Batteries could have 50% more capacity and charge far faster using phosphorene nanoribbons and sodium instead of lithium and graphene say researchers.
Phosphor is plentiful and found more widely than lithium and combined in its two-dimensional form, known as phosphorene, with sodium, it could replace lithium and graphene at the anode of batteries. Lithium ion batteries use graphene and lithium at the anode, but with phosphorene and sodium instead, researchers are expecting a 50% battery capacity boost and far faster charging times. The phosphorene nanoribbons are also expected to enable faster electronics, more efficient solar cells, improved thermoelectric devices, and have applications in nanoelectronics and quantum computing.
“There are a lot of people working on sodium ion batteries, it is fast charging, the capacity is predicted to be 50% more than lithium,” says University College London department of physics and astronomy associate professor, Chris Howard. “We’re trying to electrify vehicles and you know what the charging problems are with these cars, so if you can make it charge quicker, anything quicker is very important to investigate.”
Researchers isolated the 2D phosphorene, which is considered to be the phosphorus equivalent of graphene, in 2014. Howard pointed out that the many papers had been written predicting the wide range of potential uses for phosphorene nanoribbons. “In energy materials, for example, they are predicted to absorb infra-red light and support the excited electronic states, that are required for solar cells,” Howard added. This higher level of IR light absorption would make the solar cell more efficient.
High-speed atomic force microscopy topography of phosphorene nanoribbons with varying heights from 1 (left) to 5 layer (right) layer thicknesses. Credit: Oliver Payton
The nanoribbons were created by dissolving lithium in liquid ammonia which is at a temperature of -50 degrees Celsius and mixed with black phosphorus. The lithium would be replaced by sodium for the phosphorene, sodium anodes. After 24 hours, the ammonia is replaced with an organic solvent and it is this solvent that creates a solution of nanoribbons of mixed sizes. “We made this [phosphorene nanoribbon] material kind of by chance,” Howard explained. The nanoribbons look like they are corregated, like corregated iron.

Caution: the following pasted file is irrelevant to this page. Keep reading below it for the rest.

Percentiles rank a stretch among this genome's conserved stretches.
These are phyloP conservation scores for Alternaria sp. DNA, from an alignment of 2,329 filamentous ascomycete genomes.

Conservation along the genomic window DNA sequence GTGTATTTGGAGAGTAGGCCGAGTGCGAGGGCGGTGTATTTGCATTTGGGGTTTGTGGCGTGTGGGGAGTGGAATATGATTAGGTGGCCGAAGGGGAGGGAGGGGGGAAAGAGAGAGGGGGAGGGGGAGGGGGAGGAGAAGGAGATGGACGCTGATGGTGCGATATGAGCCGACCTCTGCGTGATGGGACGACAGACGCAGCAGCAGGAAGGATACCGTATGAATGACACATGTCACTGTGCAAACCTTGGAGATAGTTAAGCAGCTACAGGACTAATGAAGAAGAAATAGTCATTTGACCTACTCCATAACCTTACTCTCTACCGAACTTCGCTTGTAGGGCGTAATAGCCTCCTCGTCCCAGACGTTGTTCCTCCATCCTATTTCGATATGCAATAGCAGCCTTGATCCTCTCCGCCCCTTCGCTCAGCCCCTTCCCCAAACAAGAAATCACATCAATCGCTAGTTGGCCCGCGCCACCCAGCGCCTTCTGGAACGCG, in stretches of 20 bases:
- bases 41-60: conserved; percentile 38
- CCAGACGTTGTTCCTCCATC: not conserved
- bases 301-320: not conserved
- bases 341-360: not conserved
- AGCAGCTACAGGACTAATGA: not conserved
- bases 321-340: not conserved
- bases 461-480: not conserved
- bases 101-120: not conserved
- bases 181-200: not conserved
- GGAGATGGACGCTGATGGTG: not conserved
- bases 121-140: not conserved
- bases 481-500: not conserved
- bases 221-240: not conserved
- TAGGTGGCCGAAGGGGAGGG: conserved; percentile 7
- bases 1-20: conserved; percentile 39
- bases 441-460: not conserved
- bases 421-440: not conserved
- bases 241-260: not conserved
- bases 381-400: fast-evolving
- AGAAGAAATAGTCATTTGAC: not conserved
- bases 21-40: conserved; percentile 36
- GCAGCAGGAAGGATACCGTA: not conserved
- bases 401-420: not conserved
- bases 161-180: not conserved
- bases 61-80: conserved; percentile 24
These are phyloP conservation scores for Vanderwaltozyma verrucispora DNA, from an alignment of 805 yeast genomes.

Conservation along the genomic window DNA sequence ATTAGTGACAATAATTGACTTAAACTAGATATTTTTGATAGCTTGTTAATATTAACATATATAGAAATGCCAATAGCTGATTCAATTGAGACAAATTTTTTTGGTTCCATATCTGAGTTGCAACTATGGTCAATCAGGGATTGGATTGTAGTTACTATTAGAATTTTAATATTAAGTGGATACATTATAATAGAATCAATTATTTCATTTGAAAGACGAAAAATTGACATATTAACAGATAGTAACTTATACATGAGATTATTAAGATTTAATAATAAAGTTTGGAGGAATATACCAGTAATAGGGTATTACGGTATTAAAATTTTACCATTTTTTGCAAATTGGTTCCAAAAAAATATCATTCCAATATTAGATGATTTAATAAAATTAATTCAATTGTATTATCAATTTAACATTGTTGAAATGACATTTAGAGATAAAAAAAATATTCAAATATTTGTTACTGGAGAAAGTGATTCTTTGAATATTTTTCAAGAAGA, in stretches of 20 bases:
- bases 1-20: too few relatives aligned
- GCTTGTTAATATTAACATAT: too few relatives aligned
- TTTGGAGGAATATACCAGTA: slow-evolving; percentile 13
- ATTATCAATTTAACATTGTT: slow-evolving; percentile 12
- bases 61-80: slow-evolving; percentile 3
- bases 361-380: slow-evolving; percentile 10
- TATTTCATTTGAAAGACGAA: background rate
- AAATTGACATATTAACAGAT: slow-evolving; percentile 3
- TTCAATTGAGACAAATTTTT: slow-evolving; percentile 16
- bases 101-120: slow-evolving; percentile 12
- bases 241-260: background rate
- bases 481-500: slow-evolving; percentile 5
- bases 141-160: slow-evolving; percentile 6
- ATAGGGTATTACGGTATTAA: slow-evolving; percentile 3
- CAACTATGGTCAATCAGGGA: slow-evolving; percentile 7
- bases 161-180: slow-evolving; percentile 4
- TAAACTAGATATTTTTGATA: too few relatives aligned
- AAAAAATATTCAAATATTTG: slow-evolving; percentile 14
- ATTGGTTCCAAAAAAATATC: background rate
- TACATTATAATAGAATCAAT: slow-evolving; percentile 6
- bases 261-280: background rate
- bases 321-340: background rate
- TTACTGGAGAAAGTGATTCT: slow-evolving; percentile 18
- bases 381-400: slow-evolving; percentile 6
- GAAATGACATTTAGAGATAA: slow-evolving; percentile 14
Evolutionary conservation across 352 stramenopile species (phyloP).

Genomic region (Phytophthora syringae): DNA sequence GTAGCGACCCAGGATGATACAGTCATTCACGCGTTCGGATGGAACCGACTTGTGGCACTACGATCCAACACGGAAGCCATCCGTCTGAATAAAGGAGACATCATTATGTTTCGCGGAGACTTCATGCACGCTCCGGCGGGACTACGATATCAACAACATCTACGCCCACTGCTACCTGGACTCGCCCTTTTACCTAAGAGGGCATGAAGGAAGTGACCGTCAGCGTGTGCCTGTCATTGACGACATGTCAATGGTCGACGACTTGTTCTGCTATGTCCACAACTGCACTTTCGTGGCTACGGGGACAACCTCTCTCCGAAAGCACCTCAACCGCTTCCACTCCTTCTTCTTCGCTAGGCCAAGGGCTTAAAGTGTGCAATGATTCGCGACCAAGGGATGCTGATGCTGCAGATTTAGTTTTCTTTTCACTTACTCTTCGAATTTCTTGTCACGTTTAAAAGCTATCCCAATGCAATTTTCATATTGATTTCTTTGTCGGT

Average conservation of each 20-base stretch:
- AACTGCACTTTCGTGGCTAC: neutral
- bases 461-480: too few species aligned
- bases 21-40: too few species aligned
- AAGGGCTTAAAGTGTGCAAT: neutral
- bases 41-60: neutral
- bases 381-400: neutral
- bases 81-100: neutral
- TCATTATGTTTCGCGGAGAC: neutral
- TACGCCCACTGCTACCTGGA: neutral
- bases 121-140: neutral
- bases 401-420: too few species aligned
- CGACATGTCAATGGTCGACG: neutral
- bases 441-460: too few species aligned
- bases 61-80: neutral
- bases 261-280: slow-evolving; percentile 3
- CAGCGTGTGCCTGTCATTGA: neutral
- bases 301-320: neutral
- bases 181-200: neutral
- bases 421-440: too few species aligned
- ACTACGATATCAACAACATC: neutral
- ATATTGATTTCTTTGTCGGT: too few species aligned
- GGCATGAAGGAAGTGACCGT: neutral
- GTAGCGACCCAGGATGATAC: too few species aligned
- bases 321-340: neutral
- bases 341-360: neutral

The key to its commercial use is scaling up production to meet the quantities needed by battery and electronics manufacturers. Howard is confident that that is possible. Because a phosphorene battery can use sodium there is a potential cost saving because sodium is 100 times cheaper than lithium and far more widely available, according to Howard. The reason why a phosphorene, sodium battery can charge much faster is that the sodium ions can travel 1000 times faster within the corregations of the phosphorene than lithium ions can in the corresponding graphene material.
The team wants to investigate phosphorene’s use in applications in energy storage and work with new partners to study its possible roles in thermoelectric devices and other applications. The research involved University College London, University of Bristol, Virginia Commonwealth University and Ecole Polytechnique Federale de Lausanne. The work was funded by the United Kingdom’s Engineering and Physical Sciences Research Council and the Royal Academy of Engineering.